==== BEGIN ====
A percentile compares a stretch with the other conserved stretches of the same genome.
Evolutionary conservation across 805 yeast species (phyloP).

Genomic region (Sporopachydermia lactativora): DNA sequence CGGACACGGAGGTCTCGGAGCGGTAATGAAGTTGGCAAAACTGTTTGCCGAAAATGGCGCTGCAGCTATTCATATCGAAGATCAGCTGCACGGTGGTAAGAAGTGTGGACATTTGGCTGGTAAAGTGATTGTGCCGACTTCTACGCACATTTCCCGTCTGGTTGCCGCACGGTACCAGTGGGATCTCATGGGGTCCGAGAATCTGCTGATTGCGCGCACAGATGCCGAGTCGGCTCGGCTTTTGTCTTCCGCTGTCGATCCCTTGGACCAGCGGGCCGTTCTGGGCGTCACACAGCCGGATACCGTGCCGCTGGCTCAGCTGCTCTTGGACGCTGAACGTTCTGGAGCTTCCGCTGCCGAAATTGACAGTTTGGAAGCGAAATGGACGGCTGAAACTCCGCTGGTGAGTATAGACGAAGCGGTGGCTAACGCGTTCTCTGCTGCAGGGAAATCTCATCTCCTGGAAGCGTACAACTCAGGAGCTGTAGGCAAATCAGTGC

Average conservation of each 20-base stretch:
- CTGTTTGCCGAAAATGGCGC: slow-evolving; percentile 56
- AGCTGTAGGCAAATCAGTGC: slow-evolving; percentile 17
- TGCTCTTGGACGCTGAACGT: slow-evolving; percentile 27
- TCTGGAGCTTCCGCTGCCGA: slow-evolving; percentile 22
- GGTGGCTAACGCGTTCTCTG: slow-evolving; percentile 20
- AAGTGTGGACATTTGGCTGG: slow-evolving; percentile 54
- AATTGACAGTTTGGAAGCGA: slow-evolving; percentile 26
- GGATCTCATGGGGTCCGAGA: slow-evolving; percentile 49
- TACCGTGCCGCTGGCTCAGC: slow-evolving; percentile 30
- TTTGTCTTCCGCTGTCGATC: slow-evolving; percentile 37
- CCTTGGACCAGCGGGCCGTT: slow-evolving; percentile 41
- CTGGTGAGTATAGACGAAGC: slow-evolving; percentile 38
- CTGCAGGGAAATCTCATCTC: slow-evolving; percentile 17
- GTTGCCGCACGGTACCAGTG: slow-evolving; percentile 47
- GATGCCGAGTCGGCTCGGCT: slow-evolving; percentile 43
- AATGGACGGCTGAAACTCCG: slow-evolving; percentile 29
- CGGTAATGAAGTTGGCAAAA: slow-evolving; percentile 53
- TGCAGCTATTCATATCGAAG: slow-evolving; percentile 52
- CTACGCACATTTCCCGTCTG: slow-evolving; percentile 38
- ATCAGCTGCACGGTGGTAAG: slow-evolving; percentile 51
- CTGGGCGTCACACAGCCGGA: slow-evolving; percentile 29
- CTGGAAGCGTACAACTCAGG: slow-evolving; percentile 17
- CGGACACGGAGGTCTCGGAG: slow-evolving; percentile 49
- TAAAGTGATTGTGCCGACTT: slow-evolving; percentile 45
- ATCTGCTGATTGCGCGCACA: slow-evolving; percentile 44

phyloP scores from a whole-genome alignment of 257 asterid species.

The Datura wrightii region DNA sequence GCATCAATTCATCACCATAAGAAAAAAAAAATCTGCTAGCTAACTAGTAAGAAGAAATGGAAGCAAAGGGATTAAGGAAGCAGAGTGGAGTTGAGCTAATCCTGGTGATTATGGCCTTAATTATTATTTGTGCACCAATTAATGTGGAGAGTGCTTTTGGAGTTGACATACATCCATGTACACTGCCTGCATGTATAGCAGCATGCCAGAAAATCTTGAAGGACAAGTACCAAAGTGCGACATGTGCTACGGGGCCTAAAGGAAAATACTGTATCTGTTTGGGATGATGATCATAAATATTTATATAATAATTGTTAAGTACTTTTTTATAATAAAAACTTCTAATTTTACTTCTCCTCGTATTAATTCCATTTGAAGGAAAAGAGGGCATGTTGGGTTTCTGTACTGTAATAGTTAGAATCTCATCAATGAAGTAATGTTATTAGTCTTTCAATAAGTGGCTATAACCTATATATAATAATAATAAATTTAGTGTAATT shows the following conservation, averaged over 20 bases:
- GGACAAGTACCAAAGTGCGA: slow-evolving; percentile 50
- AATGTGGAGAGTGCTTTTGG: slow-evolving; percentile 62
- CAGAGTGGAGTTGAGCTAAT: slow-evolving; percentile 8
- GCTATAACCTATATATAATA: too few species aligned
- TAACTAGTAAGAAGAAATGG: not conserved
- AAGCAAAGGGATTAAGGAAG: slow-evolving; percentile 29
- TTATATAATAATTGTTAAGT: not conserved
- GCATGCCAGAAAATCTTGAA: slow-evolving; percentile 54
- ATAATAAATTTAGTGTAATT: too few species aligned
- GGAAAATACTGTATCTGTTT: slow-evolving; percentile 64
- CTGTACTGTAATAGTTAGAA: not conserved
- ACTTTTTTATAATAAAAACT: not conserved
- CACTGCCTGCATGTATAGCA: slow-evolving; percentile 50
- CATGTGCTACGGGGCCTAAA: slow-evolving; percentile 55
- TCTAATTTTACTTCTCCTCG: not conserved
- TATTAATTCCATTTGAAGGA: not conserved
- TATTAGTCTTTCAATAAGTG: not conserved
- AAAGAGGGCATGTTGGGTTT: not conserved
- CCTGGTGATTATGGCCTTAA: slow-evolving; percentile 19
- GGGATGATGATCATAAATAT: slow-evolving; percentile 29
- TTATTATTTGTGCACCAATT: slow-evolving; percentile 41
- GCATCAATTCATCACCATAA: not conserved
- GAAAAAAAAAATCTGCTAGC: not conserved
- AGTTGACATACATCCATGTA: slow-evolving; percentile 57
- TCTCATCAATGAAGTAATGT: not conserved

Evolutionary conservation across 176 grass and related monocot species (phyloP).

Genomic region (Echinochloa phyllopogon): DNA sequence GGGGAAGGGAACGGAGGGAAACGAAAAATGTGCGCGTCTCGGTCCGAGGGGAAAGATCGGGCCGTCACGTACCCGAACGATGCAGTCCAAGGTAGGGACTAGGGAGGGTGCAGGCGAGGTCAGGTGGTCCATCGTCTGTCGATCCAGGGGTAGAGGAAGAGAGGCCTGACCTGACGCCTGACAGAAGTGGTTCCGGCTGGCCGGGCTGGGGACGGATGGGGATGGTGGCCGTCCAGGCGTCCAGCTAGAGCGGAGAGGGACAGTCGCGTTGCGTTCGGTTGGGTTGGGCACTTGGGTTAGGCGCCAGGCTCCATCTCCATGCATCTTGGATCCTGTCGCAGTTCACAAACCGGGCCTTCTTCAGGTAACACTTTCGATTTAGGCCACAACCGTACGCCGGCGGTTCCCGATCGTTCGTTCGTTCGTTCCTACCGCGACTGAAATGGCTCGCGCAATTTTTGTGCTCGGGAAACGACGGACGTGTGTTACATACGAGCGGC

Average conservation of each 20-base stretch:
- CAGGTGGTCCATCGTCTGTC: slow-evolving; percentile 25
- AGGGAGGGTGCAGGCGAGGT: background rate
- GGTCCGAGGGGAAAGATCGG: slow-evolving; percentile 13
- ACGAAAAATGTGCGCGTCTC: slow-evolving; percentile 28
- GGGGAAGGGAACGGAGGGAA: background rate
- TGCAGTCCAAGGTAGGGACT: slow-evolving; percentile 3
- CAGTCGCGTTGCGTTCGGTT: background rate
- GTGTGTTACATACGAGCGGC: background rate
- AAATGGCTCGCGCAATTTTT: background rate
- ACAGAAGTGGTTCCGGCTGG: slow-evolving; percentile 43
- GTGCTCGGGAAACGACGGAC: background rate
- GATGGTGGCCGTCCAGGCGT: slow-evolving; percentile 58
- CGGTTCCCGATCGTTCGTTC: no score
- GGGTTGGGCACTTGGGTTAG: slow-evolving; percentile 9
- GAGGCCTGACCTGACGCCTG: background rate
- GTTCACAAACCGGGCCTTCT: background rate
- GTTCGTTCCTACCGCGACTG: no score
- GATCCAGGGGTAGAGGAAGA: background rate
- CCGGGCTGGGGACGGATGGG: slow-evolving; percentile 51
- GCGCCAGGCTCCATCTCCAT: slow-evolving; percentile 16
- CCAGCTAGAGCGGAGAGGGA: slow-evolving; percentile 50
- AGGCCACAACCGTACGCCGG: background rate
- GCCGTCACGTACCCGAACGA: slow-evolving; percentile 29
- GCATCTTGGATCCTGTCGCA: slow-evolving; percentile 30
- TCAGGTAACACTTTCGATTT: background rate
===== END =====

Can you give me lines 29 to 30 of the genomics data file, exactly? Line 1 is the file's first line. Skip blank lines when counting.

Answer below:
- ATCTGCTGATTGCGCGCACA: slow-evolving; percentile 44

phyloP scores from a whole-genome alignment of 257 asterid species.